Liability For Third Party Criminal Conduct – California Court Dismisses Claim Against Uber For Assaults By Individuals Pretending To Be Uber Employees
By Tyler M. Costanzo
In Doe v. Uber Technologies, Inc., et al., 2022 Cal. App. LEXIS 477, California’s Second Appellate District analyzes liability for third-party criminal action; specifically, claims against Uber for sexual assault incidents perpetrated by individuals that misrepresented to victims that they were Uber drivers. In upholding the trial court’s dismissal, the appellate court solidified existing limits of liability for third party criminal conduct.
Plaintiffs Jane Does 1, 2, and 3 (collectively, “Plaintiffs”) were three women who were abducted and sexually assaulted by assailants posing as authorized Uber drivers. In fact, the assailants were not affiliated with Uber, but had obtained Uber decals for their vehicles from Uber’s website, which has a “print at home” feature where anyone can print out the identifying emblem to affix to their vehicle. It was undisputed that Uber does not attempt to monitor the use or distribution of decals and does not receive returned decals from drivers who have deactivated for any reason. The three Plaintiffs were each abducted and assaulted between June of 2017 and February of 2018, and two of the Plaintiffs did not attempt to verify the identity of the driver before entering the vehicle. The third noted to the driver that the license plate did not match, but the driver convinced her that this was a mistake. Plaintiffs complained that Uber’s business model created the risk that criminals could employ this scheme, and that Uber then failed to take measures to protect the public from such conduct.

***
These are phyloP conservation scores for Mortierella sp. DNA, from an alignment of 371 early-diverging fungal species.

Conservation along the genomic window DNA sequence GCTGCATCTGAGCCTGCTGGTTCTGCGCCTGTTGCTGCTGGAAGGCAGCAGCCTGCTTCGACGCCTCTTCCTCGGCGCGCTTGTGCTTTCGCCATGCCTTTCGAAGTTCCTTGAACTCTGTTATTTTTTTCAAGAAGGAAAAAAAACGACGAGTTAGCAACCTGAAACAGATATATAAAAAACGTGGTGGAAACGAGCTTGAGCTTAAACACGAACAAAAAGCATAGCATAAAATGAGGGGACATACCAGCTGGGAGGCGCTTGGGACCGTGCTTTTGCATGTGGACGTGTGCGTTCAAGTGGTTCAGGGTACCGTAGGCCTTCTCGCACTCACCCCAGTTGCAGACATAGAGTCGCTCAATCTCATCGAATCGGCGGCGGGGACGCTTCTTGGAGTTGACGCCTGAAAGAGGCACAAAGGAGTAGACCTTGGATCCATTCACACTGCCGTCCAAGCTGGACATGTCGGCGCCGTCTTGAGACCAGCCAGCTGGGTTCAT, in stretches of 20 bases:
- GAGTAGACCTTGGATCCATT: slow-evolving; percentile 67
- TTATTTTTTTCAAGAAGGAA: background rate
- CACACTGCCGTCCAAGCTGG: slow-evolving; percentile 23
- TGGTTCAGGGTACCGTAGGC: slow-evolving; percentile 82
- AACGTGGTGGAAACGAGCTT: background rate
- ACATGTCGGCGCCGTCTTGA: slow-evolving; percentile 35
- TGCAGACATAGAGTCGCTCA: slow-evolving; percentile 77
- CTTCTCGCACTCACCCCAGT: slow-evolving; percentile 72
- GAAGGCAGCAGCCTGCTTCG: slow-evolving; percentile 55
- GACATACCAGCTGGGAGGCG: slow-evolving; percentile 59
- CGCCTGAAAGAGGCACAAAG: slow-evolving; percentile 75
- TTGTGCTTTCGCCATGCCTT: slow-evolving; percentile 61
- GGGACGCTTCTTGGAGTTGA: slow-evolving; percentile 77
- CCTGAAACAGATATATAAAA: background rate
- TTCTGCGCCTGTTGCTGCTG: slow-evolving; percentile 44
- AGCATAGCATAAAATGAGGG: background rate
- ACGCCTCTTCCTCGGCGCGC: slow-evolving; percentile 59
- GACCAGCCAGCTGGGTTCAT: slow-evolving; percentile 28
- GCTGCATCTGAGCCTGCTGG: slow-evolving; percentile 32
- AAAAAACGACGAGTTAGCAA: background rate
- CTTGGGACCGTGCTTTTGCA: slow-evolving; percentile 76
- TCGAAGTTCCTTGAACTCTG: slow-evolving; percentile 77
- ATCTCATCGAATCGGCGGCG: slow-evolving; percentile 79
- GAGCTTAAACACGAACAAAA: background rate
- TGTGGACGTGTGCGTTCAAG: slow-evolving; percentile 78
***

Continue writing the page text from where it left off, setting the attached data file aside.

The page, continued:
Plaintiffs further contended that Uber was put on notice of this type of scheme as early as November of 2014 based on reports throughout North America; particularly, there were several complaints as early as 2016 in the Los Angeles area.
The Los Angeles trial court dismissed Plaintiffs’ case at the pleading stage following a successful demurrer by Uber, ruling that there was no special relationship between Plaintiffs and Uber giving rise to a duty to protect Plaintiffs from such assaults, or to warn of the danger of them. Plaintiffs appealed to the Second Appellate District, which affirmed the trial court’s dismissal.
California courts have “uniformly held” that a defendant “owes no legal duty to the plaintiff” if the defendant has neither “performed an act that increases the risk of injury to the plaintiff or sits in a relation to the parties that creates an affirmative duty to protect the plaintiff from harm.” Brown v. USA Taekwondo (2021) 11 Cal.5th 204, 216. Thus, as a general matter, there is “no duty to act to protect others from the conduct of third parties.” Delgado v. Trax Bar & Grill (2005) 36 Cal.4th 224, 235. Courts consider whether a special relationship applies to provide an exception to this rule and, if so, then considers whether relevant policy considerations limit that duty.
Here, the Court found that there was no special relationship between Uber and Plaintiffs to impose an affirmative duty to act. Plaintiffs argued that they had been “accepted as passengers by Uber” at the time of their abductions, and therefore a common carrier/passenger special relationship existed. The Court rejected this argument, noting that while Plaintiffs were waiting for their respective drivers, Uber had no control over Plaintiffs’ movements or their surroundings.